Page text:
The Play (Masterplots II: Drama, Revised Edition)
Trifles tells the story of two investigations into the murder of John Wright. The male characters carry on the official investigation while the female characters carry on their own unofficial investigation.
The play opens when its five characters enter the kitchen of the Wright farmhouse. The county attorney takes charge of the investigation, guiding the sheriff and Mr. Hale in recounting their roles in the discovery of the crime. Mr. Hale tells how he came to the house to ask John Wright about sharing the cost of a phone line, only to find Mrs. Wright sitting in a rocker. When he asks to speak with her husband, Mrs. Wright says that he cannot speak with Mr. Hale because he is dead. Mr. Hale investigates and finds that Wright has been hanged. After commenting on Mrs. Wright’s poor housekeeping in ways that irritate the women present, the county attorney leads the men upstairs so he can search the scene of the crime for a motive.
The women are left alone. While gathering some household goods to make Mrs. Wright feel more at ease in jail, they discuss Minnie Wright, her childhood as Minnie Foster, her life with John Wright, and the quilt that she was making when she was taken to jail. The men reenter briefly, then leave. The women discuss the state of the Wright household before Mr. Wright’s death. In the process, they communicate how greatly Mrs. Wright had changed over the years and how depressing her life with John Wright had...
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Dramatic Devices (Masterplots II: Drama, Revised Edition)
In De poetica (c. 334-323 b.c.e.; Poetics, 1705), Aristotle’s treatise on drama, he argued that a tragedy should consist of a single action, completed in one place and taking no longer than one day. Trifles follows these rules perfectly, taking place in a single room and far less time than one day. However, Trifles is more a social criticism than tragedy. Glaspell uses a variety of dramatic devices to critique her society. There are no formal scene breaks in Trifles. Instead, the entrances and exits of the male characters define the play. Each time the men leave, the women exchange private information; each time they enter, the men force or prevent crucial decisions. This action controls the pace of the play and symbolizes how men run women’s lives, controlling and silencing them as John Wright silenced his wife.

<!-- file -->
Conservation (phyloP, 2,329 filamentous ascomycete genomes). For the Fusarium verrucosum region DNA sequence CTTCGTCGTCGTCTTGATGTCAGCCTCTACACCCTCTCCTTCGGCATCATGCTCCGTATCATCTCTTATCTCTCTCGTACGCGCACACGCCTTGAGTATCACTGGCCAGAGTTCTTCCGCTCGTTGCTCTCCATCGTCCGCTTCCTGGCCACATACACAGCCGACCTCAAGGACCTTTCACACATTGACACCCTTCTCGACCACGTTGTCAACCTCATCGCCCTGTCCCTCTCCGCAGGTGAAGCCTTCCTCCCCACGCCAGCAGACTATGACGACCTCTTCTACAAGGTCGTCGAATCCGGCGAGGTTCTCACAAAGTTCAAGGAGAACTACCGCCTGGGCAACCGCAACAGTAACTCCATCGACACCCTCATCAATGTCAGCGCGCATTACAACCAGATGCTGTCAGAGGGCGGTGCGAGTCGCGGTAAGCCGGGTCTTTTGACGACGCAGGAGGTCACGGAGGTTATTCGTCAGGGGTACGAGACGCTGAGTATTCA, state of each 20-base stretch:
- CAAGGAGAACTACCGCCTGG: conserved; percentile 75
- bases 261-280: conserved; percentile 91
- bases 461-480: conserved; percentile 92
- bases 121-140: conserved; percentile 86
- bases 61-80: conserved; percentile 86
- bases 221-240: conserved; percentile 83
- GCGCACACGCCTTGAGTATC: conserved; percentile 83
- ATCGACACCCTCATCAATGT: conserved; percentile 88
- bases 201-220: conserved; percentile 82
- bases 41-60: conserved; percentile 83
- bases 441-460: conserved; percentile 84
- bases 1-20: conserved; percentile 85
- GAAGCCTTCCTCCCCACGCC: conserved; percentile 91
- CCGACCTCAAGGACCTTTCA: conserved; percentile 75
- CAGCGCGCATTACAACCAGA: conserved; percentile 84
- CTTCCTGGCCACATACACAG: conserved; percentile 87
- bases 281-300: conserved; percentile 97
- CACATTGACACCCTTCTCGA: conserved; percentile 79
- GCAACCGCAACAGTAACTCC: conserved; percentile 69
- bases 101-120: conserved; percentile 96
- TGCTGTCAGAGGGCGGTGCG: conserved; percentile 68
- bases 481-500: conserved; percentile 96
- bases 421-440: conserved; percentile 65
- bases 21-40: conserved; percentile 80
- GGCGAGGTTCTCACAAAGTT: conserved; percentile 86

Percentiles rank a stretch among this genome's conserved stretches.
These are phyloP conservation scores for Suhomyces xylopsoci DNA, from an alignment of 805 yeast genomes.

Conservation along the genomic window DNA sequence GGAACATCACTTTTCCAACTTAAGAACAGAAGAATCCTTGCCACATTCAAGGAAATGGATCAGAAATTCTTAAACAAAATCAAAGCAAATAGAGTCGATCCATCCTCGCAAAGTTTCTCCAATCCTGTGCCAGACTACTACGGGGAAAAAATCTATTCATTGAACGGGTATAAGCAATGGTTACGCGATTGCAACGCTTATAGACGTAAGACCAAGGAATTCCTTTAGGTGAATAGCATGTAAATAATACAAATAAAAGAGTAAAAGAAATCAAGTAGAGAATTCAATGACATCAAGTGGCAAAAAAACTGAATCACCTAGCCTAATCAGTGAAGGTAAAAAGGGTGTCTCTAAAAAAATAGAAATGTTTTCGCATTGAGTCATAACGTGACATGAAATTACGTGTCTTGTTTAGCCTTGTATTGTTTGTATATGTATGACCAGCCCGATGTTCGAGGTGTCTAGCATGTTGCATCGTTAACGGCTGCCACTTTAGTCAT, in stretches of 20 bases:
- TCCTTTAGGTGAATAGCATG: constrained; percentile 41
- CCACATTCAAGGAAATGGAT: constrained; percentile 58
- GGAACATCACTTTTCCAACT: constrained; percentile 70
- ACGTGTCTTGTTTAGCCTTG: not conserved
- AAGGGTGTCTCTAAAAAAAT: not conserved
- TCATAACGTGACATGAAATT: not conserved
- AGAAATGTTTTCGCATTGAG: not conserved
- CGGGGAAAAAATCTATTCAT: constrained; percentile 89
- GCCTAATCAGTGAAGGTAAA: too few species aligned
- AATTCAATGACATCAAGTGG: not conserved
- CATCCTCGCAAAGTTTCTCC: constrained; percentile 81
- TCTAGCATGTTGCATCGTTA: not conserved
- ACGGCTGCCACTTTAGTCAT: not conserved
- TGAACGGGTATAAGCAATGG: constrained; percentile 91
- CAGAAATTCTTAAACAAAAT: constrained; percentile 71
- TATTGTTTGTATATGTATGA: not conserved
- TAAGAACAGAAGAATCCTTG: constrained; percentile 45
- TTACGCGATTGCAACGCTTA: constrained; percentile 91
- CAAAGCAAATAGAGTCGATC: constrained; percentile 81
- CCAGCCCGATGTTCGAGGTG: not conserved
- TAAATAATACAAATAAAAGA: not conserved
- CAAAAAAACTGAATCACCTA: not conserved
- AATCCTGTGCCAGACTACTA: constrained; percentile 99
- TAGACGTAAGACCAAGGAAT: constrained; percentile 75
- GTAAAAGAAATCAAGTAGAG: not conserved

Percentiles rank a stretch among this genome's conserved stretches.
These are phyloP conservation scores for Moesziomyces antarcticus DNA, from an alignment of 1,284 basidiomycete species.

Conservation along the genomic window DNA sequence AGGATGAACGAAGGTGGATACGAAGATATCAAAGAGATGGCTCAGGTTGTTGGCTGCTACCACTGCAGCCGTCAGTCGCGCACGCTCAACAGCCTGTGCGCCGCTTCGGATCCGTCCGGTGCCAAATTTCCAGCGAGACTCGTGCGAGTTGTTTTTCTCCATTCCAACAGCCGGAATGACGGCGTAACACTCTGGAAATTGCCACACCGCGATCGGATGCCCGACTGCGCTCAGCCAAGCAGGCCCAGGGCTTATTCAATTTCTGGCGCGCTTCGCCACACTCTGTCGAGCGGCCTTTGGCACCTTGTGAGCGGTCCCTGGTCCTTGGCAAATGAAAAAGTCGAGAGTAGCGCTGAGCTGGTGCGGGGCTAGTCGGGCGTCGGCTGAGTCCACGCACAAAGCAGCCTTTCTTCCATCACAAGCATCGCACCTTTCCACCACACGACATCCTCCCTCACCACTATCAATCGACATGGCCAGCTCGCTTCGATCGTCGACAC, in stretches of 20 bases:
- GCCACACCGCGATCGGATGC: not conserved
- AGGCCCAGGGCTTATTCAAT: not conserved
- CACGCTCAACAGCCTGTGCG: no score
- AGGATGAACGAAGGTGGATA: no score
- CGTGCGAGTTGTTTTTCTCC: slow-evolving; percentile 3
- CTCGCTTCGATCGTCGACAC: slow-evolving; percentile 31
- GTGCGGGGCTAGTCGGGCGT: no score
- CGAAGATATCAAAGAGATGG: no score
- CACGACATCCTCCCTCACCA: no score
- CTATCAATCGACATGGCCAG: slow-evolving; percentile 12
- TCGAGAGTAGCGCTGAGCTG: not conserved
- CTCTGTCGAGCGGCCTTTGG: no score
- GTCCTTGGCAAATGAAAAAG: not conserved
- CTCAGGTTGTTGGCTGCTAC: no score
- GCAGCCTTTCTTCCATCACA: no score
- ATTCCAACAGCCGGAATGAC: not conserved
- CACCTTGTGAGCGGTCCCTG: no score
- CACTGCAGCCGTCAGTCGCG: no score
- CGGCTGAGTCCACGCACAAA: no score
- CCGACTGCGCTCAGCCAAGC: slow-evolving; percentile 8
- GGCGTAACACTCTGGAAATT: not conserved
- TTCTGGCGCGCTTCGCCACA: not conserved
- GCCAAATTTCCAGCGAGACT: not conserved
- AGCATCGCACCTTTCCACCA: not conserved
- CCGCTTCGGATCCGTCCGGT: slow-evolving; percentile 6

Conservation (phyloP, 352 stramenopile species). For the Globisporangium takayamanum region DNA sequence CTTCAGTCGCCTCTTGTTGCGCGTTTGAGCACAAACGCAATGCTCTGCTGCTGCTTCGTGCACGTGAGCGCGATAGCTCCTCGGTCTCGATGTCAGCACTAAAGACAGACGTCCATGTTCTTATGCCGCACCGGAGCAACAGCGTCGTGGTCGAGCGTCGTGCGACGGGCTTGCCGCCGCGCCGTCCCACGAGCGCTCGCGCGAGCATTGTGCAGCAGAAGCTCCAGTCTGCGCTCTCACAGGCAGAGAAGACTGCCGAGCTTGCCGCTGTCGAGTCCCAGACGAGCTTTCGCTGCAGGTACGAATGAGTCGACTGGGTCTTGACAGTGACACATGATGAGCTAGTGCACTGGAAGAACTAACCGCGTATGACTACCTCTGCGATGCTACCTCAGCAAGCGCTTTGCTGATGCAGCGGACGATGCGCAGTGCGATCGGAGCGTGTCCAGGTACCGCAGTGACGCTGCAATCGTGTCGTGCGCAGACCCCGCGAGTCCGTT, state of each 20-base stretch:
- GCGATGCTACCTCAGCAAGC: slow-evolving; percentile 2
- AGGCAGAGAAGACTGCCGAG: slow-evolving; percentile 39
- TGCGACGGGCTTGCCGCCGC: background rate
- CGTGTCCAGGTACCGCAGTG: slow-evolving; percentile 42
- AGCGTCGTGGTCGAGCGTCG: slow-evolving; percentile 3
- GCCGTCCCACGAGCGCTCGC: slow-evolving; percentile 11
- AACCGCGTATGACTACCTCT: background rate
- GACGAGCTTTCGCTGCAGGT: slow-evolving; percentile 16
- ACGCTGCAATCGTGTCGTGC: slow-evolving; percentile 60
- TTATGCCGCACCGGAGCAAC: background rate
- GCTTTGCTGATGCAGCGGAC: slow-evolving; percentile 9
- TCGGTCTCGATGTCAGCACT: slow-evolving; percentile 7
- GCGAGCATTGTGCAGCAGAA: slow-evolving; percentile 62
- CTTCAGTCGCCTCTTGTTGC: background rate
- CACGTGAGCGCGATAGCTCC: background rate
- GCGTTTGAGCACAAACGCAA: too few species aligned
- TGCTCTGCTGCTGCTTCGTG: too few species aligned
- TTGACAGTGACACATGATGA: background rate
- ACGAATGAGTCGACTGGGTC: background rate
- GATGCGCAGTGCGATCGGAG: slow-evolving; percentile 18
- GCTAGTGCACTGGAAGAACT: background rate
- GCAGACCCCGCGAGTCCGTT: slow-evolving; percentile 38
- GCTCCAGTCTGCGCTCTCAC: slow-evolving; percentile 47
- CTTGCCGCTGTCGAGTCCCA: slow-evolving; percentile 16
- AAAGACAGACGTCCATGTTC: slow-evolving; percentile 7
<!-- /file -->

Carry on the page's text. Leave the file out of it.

The many doubles in Trifles create a symbolic structure. Mr. Hale is accompanied by his wife; the sheriff is accompanied by his wife, Mrs. Peters. The county attorney is there because another pairing, Mr. and Mrs. Wright, was disrupted, indicating that the law must step in when the symbolic foundations of society breaks down. To underscore this point, the county attorney looks for a way to speak for Mrs. Wright, who refuses to speak for herself, and who is, indeed, completely absent from the play, making her invisibility to the social order literal. The final...
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In many ways, Susan Glaspell’s success at the turn of the century signaled a new age for women, and Trifles, still her best-known play, represents the struggles women of her era faced. Born in 1876, Glaspell’s grandparents were some of the pioneers who settled her hometown of Davenport, Iowa.
In an age when few women went to college, and even fewer actually sought careers beyond menial labor outside the home, Glaspell did both, graduating from Drake University with a Ph.D. in Philosophy in 1899, and immediately embarking on a lifetime of freelance journalism, playwriting, and fiction writing.
In 1916, the year Glaspell wrote Trifles for the Provincetown Players, some of the important issues of the day were women’s suffrage, birth control, socialism, union organizing, and the psychological theories of Sigmund Freud. Women had not yet achieved the right to vote, and in most states women could not sit on juries. It wasn’t until 1920 that the 19th Amendment granted women the right to vote.